Jinkx Monsoon: “I prefer synthetics because they’re more durable and easier to manage. I like wigs that are styled with little to no hair spray. This requires them to be set steamed into the correct styling, so that you don’t need tons of hair spray to pull it off. Achieving the effect of very large, full hair without too much hair spray requires taking multiple wigs of the same style and sewing them together so you have TONS of hair, but not too much product.”
Thorgy Thor: “I do love the dollar-store YAK hair in bulk.”
Alaska: “There’s a reason I’m a spokesmodel for Wigs by Vanity: It’s because I can’t get enough of their product. They’ve worked closely with their manufacturers to find the most durable yet seamless lace, and the hair quality and fullness are incomparable. Plus they’re made for all head sizes, so they’re perfect for drag. They cost a little bit more, but once you get one you’ll understand why.”
What’s the worst wig you ever wore?
Shea Couleé: “The worst wig I ever wore was a $14 cosplay wig from Amazon.”
Jinkx Monsoon: “I have worn some BAD wigs in my day. I guess the worst would be a simple black bob that I wore for so long, and abused so badly, that the back part of it lost lots of hair and you could see the netting underneath. We call this balding.”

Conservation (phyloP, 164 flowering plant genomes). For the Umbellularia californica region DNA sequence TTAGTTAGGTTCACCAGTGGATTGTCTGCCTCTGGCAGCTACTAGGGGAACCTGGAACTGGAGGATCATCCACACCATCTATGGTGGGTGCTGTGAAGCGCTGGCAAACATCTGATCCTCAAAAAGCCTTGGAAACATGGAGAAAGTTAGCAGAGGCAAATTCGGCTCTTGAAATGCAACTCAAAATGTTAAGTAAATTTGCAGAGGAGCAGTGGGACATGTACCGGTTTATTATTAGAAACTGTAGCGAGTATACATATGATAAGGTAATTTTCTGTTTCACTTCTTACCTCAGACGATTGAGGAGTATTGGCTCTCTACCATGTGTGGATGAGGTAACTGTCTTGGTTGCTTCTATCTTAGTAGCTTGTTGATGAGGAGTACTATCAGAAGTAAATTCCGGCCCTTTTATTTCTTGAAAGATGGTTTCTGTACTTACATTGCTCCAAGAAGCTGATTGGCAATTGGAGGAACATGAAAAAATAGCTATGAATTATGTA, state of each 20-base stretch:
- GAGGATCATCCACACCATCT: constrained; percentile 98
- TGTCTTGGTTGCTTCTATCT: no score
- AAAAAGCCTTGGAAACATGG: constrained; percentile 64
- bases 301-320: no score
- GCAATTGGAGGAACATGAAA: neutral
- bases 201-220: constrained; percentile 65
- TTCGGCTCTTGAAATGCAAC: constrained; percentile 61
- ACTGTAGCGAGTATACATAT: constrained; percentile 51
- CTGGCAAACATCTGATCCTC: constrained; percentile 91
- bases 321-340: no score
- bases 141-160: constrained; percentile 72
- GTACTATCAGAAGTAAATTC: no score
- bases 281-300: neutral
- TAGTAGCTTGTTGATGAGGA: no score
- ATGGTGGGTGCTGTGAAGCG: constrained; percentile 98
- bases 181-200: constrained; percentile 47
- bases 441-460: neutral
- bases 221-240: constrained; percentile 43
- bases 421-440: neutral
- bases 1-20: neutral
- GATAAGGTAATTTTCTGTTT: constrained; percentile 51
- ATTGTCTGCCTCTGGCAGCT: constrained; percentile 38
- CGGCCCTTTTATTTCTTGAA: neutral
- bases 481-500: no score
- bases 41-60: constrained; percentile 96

Thorgy Thor: “The one from yesterday’s gig.”
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What’s your favorite wig care tip?
Shea Couleé: “Brush them seldomly, hairspray them frequently.”
Jinkx Monsoon: “Get someone else, who really knows what they’re doing, to do it all. If you are not good at wigs, there are plenty of people out there who are, and trust me, It’s worth the money! If you want a specific look and you have no idea how to begin, find a professional wig designer (they’re everywhere; Instagram is a good place to look) and have them either create the look for you, or hire them to teach you how. Wig styling and maintenance is an art form and must be treated as such. Not everyone is good at it, and not everyone has the patience required to be good at it. There’s no shame in outsourcing!”
Thorgy Thor: “Have fun. Not everyone can afford beautiful lace-front designer hair. But learn what you can and find what works for you to pamper the artist within.”